News / 

Sick, elderly, children vaccine priorities

Estimated read time: 1-2 minutes

This archived news story is available only for your personal, non-commercial use. Information in the story may be outdated or superseded by additional information. Reading or replaying the story in its archived form does not constitute a republication of the story.

WASHINGTON, Oct 12, 2004 (United Press International via COMTEX) -- U.S. health officials Tuesday said hospitals, long-term care facilities and healthcare providers who care for children top the flu vaccine priority list.

The Centers for Disease Control and Prevention is working with Aventis Pasteur to prioritize allocation of 22.4 million doses of the vaccine the pharmaceutical company has not yet distributed. Some 14.2 million doses will be sent to these high-risk targets over the next six to eight weeks, CDC Director Dr. Julie Gerberding told reporters in a teleconference call.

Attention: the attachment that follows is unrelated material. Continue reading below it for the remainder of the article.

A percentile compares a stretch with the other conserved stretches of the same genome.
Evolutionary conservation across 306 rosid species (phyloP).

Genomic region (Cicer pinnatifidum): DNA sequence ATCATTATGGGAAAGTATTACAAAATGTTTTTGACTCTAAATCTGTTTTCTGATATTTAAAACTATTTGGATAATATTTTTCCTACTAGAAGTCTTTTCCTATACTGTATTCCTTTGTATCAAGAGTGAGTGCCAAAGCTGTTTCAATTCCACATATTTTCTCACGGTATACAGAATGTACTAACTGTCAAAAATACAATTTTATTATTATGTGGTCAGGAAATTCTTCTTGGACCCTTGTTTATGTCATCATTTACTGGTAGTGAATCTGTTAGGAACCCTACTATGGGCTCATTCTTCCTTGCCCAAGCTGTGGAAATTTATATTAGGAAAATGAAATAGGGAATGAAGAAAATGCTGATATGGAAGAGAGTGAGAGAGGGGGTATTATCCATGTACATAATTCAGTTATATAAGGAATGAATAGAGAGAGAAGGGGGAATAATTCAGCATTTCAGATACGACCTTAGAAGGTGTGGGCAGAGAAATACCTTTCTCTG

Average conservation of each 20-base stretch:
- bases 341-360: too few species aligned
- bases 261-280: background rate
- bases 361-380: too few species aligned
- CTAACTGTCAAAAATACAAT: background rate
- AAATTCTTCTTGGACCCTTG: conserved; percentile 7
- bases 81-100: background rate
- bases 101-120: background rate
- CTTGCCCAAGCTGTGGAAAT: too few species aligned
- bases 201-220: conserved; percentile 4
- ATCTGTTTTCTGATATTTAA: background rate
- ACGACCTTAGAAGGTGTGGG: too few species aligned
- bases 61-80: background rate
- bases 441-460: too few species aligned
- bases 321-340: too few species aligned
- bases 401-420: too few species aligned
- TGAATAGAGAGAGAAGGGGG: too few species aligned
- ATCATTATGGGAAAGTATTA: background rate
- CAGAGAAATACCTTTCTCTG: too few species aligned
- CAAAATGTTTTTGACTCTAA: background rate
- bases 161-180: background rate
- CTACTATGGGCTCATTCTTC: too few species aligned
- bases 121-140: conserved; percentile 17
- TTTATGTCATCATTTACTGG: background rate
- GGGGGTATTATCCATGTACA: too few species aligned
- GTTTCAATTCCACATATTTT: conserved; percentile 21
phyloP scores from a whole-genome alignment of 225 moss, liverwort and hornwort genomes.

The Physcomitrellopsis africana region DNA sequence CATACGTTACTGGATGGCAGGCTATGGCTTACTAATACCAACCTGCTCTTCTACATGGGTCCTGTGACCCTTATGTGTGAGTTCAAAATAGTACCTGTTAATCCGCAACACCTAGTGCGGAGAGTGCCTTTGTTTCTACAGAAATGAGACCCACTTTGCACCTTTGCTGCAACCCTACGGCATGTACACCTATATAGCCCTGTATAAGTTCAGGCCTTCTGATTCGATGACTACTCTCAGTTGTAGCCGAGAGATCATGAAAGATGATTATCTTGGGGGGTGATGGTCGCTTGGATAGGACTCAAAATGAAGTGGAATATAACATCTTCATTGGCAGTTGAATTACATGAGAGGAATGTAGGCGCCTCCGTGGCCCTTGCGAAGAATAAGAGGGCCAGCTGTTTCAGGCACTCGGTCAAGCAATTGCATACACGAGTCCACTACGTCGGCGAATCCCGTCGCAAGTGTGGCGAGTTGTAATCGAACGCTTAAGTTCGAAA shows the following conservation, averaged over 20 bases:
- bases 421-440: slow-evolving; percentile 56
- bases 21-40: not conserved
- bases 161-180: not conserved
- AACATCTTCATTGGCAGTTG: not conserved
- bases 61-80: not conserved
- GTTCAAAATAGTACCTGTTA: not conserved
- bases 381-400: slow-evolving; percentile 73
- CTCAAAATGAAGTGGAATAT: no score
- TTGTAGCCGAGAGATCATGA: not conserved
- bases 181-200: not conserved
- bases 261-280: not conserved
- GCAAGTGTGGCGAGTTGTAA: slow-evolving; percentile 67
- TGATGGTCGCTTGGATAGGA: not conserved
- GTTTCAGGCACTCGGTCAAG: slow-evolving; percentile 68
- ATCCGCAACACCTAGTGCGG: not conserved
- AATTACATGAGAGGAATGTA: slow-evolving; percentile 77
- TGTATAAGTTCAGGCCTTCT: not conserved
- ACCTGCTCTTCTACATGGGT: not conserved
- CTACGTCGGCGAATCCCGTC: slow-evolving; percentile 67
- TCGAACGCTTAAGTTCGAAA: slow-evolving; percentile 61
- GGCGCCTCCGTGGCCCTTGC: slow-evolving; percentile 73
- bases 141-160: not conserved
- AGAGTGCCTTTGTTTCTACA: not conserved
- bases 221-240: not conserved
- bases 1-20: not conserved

The U.S. vaccine shortage was caused when some 48 million doses of flu vaccine expected from Chiron Corp. were canceled because the Emeryville, Calif., company's facilities in England were closed over concerns the vaccine was contaminated.

Gerberding said the "overall goal is to target the vaccine we do have to the people who will get the most benefit ... in a way that's fair and equitable to most people."

The CDC, Chiron and Aventis Pasteur are mapping out where all doses of vaccine were supposed to go, where the biggest needs are and the location of doses already shipped.

U.S. health officials are in England trying to determine if any Chiron doses can be salvaged and are investigating whether vaccine from companies outside the United States meets U.S. regulatory standards and could be purchased.

Copyright 2004 by United Press International.

Most recent News stories


Catch up on the top news and features from, sent weekly.
By subscribing, you acknowledge and agree to's Terms of Use and Privacy Policy.

KSL Weather Forecast